Pastor's Corner

7 Aug
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Mid-Week Challenge

With the most recent shootings occurring this week and each political party reacting according to party lines before any facts came out, it is becoming more obvious of how divided we are as a country.  In the present climate I blame the media for the constant fanning the flames of the political agenda they obviously support.  Their slanted reporting and purposefully negative statements do more to influence emotion than actually report the events of the day.  It has become so bad that one has to pause and ask if they really want to destroy our nation in the process of trying to take the other side down.  Do they even care that most people who listen to the evening news lacks the critical thinking skills to evaluate the information they are being exposed to.  They simply take what is said as fact and form a worldview based on the words of a talking head.  Blame is aimed at the President, the progressive left, the lack of gun control or the idea that there are not enough good guys with guns.  But there is another category that few are talking about, until recently.  Professor of criminology Jillian Peterson and sociologist James Densley offer a revealing look at America’s mass-shooters. They’ve studied every shooter since 1966, and the vast majority have four things in common: “early childhood trauma and exposure to violence at a young age”; seeking “validation” in extreme communities, often online; openly admiring the work of prior shooters; and nearly all are longtime loners with an identifiable “crisis point” like getting fired or expelled from school. Oh, and by the way, they are men.   https://www.latimes.com/opinion/story/2019-08-04/el-paso-dayton-gilroy-mass-shooters-data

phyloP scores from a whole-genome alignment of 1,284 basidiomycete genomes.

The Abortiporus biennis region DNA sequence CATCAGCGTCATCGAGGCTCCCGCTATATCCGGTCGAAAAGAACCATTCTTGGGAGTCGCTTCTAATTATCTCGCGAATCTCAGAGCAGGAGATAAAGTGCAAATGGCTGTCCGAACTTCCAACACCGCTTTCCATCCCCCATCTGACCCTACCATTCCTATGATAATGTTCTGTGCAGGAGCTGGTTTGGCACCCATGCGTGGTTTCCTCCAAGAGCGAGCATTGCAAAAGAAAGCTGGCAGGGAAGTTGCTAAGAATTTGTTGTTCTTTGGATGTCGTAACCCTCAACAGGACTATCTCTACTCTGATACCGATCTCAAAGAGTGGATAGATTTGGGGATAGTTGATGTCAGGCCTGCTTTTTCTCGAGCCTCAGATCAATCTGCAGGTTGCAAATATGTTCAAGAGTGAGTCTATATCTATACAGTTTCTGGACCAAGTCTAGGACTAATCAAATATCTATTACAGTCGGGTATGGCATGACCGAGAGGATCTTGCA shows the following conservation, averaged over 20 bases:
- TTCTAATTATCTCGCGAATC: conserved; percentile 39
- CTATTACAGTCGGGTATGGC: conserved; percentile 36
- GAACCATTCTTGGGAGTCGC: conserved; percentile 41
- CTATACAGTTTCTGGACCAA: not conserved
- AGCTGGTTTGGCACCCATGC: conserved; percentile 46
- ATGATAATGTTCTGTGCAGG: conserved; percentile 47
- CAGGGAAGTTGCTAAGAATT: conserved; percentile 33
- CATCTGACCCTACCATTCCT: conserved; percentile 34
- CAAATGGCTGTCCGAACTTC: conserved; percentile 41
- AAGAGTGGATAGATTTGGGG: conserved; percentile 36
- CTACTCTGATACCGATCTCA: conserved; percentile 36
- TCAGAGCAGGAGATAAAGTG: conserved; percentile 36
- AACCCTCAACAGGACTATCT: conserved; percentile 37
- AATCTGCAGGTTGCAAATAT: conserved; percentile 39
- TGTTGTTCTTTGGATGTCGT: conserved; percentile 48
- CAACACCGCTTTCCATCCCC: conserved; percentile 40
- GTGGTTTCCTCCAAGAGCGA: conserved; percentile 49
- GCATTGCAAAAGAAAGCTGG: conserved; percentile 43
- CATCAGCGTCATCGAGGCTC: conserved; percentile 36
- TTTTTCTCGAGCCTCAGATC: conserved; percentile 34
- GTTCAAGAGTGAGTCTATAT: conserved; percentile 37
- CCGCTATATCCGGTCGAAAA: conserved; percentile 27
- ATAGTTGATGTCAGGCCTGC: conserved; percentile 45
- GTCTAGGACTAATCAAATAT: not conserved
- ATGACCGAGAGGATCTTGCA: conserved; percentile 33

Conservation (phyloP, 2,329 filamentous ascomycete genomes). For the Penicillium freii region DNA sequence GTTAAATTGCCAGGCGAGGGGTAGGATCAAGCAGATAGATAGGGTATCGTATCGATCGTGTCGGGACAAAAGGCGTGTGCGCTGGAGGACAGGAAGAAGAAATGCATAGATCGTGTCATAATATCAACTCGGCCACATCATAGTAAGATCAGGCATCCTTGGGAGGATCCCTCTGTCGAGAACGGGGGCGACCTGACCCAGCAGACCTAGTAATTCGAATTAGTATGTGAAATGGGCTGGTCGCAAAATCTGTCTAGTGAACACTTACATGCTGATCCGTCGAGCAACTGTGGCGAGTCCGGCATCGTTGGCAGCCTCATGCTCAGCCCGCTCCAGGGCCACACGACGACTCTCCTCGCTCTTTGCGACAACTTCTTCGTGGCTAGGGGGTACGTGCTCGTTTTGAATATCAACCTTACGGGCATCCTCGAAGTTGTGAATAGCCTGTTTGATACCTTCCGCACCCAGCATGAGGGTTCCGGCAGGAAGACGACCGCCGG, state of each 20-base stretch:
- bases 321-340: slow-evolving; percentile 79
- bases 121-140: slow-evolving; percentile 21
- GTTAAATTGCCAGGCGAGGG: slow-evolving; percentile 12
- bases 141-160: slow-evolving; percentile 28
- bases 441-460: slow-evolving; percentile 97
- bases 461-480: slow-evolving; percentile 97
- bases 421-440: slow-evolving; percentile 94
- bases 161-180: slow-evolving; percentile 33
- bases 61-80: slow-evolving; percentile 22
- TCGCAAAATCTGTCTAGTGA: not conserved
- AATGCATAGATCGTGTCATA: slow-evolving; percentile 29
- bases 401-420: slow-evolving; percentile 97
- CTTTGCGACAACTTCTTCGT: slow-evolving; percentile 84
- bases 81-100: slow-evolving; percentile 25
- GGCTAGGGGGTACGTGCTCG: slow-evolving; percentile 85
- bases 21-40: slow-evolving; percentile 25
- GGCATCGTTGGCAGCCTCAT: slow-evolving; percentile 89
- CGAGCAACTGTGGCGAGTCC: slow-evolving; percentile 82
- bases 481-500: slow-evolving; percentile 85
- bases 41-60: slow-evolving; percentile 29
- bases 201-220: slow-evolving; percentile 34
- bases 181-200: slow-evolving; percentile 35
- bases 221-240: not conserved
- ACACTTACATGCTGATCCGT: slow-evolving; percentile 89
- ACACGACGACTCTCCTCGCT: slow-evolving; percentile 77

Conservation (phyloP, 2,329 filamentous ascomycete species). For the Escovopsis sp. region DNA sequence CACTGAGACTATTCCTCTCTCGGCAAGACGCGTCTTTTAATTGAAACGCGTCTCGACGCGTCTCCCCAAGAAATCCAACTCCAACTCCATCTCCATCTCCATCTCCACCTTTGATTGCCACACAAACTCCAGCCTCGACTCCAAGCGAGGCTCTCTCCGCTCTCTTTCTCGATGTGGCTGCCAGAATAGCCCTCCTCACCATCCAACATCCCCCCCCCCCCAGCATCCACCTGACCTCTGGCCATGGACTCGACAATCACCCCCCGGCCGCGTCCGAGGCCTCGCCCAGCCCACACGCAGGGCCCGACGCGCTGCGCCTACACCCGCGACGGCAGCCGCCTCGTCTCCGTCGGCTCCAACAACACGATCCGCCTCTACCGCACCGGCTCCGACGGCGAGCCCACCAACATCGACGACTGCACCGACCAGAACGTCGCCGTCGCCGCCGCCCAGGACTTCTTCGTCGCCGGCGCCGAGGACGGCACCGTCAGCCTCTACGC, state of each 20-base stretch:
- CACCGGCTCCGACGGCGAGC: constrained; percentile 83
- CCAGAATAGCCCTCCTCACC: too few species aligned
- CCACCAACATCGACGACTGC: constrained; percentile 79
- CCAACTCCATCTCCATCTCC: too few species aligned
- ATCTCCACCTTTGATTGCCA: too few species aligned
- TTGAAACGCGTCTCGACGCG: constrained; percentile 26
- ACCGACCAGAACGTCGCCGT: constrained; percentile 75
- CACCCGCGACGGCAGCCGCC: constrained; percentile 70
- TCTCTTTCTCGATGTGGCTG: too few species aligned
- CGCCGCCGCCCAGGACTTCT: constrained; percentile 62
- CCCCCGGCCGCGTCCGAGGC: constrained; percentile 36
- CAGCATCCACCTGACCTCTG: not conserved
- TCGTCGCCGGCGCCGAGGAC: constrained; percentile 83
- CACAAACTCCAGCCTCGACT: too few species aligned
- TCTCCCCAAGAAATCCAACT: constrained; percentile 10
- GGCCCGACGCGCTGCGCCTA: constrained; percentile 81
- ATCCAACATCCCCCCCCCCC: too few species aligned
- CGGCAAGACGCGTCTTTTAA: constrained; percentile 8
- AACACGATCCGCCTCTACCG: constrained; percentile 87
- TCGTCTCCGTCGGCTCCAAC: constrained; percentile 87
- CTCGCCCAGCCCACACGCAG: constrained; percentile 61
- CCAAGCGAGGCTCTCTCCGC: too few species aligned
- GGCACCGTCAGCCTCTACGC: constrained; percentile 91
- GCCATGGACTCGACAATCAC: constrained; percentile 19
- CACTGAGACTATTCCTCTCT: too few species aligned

John Stonestreet and G. Shane Morris in their excellent article on this subject, point out another fact, almost all of them grew up without fathers.  They write: In other words, with few exceptions, the signs that a young man is headed down a dark road overlap noticeably with signs we see across our culture that young men, in general, are not doing well. Lacking strong role models and healthy social groups, increasingly left behind academically and vocationally, and floundering for a purpose in life beyond video games, countless males have sought solace in the only communities they can find—usually online—where the foulest kinds of hate, conspiracy theories, and nihilism await them. https://www.christianheadlines.com/columnists/breakpoint/what-we-re-missing-about-mass-shootings-young-men-are-in-crisis.html

We can blame the politicians, the media and guns all we want but in most of those cases it is simply shifting the blame from the crisis of the breakdown of the family.  As our Creator God designed us for relationships He charges us within those relationships with the responsibility of equipping the next generation that we bring into this world.  The church is to supplement, not to replace this responsibility.  As more and more families do not attend church the responsibility is passed to government.  Schools, clubs and sport teams are not designed, nor can they replace what should take place at home.  

As we pray for the families in El Paso, Dayton and all other areas that have been terrorized by violence let us pray also for the dads, moms, and grandparents of this generation.  Pray for wisdom and a greater sense of responsibility toward their children.  May we focus more on self-sacrifice and personal discipline for the sake of our children so that they might not have to inherit the troubled world that is being built around them. 

You shall teach them diligently to your children, and shall talk of them when you sit in your house, when you walk by the way, when you lie down, and when you rise up.  Deuteronomy 6:7  

Serving the Savior 

Bro. Jonathan

 

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